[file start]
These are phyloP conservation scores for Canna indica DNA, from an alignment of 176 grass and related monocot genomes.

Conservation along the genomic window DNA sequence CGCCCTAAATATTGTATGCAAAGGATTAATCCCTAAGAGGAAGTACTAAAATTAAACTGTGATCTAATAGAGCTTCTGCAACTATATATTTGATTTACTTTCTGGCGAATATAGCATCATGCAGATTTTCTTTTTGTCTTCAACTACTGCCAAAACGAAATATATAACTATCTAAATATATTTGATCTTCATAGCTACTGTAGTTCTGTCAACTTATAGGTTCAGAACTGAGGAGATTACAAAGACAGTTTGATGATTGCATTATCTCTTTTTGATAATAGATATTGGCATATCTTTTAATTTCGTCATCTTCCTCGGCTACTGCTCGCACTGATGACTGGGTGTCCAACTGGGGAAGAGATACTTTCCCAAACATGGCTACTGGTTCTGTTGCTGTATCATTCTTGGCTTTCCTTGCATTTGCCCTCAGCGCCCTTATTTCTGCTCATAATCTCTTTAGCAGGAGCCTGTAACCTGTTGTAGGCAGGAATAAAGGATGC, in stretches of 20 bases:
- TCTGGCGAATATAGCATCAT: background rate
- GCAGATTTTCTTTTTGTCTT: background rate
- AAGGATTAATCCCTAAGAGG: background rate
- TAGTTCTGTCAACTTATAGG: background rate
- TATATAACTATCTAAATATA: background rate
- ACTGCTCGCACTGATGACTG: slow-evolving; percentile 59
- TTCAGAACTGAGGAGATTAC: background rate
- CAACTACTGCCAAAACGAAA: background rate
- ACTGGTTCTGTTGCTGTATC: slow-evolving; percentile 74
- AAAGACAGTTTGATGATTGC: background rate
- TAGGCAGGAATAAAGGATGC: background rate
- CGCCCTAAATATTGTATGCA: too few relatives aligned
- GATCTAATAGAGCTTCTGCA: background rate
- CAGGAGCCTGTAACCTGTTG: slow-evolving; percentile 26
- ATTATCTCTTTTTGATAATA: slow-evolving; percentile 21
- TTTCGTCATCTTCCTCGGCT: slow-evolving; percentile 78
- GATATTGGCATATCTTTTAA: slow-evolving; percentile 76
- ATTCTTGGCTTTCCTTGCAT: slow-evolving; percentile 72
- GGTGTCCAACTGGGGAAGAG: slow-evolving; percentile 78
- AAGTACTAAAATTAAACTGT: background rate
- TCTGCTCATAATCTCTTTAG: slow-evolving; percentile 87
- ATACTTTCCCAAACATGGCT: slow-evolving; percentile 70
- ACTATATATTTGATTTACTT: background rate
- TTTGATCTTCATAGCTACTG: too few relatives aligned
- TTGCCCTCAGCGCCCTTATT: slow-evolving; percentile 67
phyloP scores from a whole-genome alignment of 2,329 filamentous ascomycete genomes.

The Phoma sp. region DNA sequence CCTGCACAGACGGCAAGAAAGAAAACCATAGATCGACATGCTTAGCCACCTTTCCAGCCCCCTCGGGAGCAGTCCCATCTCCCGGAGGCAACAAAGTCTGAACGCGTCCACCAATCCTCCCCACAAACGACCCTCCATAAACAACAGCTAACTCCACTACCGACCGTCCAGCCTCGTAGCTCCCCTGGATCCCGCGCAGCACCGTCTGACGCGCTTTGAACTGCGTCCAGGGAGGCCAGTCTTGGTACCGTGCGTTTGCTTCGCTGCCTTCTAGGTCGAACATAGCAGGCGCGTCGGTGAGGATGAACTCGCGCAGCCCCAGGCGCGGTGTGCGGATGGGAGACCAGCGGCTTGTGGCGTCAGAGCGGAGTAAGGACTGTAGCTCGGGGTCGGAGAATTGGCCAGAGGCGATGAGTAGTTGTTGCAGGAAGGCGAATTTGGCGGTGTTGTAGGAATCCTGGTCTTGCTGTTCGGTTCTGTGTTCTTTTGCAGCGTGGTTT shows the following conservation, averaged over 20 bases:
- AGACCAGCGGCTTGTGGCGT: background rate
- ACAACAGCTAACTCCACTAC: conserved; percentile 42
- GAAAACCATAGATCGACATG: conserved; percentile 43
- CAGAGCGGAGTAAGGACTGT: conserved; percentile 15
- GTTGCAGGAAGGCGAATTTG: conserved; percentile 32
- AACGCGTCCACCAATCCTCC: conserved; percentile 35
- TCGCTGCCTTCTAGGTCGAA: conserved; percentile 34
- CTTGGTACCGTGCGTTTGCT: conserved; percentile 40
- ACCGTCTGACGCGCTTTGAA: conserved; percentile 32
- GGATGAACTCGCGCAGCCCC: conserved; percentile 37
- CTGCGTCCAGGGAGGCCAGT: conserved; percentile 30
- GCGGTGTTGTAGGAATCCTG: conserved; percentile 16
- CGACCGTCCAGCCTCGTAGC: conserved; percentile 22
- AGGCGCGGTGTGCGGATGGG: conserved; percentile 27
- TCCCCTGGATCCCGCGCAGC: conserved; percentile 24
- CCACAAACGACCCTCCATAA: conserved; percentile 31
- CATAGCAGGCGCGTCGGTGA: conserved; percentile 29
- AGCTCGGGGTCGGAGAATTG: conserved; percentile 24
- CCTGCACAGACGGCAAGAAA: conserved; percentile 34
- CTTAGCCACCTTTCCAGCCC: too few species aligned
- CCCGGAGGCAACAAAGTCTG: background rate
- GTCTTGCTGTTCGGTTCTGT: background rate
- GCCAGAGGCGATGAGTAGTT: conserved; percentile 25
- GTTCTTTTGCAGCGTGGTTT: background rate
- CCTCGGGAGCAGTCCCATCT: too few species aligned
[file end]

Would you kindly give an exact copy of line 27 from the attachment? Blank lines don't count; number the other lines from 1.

- TTGCCCTCAGCGCCCTTATT: slow-evolving; percentile 67